Bacterial endospores and their significance in stress resistance

Abstract

In terms of resistance to extreme environmental stresses, the bacterial spore represents a pinnacle of evolution. Spores are highly resistant to a wide variety of physical stresses such as: wet and dry heat, UV and gamma radiation, oxidizing agents, chemicals, and extremes of both vacuum and ultrahigh hydrostatic pressure. Some of the molecular mechanisms underlying spore resistance properties have been elucidated in the laboratory, and involve both: (i) protection of vital spore macromolecules during dormancy, and (ii) repair of damaged macromolecules during germination. Our group has recently become interested in testing if the laboratory model of spore UV resistance is relevant to spore persistence in the environment. We have constructed a number of Bacillus subtilis strains which are defective in various DNA repair systems and spore structural components. Using spores of these strains, we have been exploring: (i) the types of damage induced in DNA by the UV-B and UV-A components of sunlight; (ii) the relative contribution of the major spore DNA repair systems to spore solar radiation resistance; and (iii) the role of spore structural components such as the spore coats and dipicolinic acid (DPA) in attenuation of the lethal and mutagenic effects of solar UV. The current data are reviewed with the ultimate goal of obtaining a complete model describing spore persistence and longevity in the terrestrial solar UV radiation environment.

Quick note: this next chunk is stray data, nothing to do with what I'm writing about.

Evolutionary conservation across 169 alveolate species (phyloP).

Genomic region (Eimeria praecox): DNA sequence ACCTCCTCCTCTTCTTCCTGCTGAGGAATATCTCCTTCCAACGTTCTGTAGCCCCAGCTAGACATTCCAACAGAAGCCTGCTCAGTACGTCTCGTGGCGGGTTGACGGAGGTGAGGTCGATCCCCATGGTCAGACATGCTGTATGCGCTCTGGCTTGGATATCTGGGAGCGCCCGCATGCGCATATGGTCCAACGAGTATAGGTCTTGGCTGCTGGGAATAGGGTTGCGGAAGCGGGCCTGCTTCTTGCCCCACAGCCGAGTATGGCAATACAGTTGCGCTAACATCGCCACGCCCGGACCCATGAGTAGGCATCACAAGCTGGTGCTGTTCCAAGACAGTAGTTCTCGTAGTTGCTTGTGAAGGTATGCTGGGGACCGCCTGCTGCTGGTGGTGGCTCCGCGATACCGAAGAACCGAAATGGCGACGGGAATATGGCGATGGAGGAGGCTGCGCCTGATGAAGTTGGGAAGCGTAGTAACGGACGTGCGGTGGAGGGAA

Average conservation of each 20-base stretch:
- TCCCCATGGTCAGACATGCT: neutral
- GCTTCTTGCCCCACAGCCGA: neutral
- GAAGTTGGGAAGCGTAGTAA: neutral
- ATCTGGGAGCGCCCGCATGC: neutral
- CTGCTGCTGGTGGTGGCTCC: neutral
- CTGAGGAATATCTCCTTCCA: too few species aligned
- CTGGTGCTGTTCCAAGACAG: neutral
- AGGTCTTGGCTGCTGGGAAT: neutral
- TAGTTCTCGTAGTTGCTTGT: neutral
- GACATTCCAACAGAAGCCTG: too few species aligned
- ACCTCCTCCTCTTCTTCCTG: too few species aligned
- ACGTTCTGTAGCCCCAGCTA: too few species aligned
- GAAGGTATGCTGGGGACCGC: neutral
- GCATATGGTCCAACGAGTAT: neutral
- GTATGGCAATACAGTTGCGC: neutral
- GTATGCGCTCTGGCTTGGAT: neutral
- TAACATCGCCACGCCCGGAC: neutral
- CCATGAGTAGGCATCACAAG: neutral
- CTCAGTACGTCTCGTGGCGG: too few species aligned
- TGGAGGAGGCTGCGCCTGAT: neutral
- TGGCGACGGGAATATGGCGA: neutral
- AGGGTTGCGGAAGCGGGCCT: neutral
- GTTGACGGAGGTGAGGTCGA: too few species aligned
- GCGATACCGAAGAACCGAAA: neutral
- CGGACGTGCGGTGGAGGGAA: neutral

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Correspondence to Wayne L. Nicholson.

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Nicholson, W.L., Fajardo-Cavazos, P., Rebeil, R. et al. Bacterial endospores and their significance in stress resistance. Antonie Van Leeuwenhoek 81, 27–32 (2002). https://doi.org/10.1023/A:1020561122764

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  • Bacillus subtilis
  • DNA repair
  • environmental resistance
  • spore
  • ultraviolet (UV) radiation